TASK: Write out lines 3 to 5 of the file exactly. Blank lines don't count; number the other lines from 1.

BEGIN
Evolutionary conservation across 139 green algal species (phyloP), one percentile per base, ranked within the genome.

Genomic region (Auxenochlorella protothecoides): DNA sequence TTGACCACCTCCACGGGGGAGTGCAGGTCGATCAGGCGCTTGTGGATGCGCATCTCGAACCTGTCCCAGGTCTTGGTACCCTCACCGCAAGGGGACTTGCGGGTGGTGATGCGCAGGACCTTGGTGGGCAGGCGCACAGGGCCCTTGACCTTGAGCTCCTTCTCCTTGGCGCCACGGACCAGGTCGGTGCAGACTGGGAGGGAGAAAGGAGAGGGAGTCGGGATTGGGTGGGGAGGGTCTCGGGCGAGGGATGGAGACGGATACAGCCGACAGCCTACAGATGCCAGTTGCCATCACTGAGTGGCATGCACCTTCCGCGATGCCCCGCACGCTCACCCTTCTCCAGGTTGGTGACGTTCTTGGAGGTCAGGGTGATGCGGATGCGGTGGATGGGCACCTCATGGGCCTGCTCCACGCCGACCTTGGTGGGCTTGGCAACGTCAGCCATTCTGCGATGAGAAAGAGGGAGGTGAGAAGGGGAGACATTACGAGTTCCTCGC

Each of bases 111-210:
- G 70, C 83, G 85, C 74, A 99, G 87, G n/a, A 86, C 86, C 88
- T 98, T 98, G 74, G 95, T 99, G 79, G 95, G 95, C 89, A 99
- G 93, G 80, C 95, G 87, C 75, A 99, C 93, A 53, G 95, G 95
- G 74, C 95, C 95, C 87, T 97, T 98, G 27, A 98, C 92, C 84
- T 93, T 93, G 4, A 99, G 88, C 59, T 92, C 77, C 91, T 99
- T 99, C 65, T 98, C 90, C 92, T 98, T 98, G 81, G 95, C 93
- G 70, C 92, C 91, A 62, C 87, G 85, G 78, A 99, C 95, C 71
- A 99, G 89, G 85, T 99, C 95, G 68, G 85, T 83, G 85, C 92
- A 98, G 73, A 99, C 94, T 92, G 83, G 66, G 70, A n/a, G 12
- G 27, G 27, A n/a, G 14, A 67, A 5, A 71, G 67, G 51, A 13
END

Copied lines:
Each of bases 111-210:
- G 70, C 83, G 85, C 74, A 99, G 87, G n/a, A 86, C 86, C 88
- T 98, T 98, G 74, G 95, T 99, G 79, G 95, G 95, C 89, A 99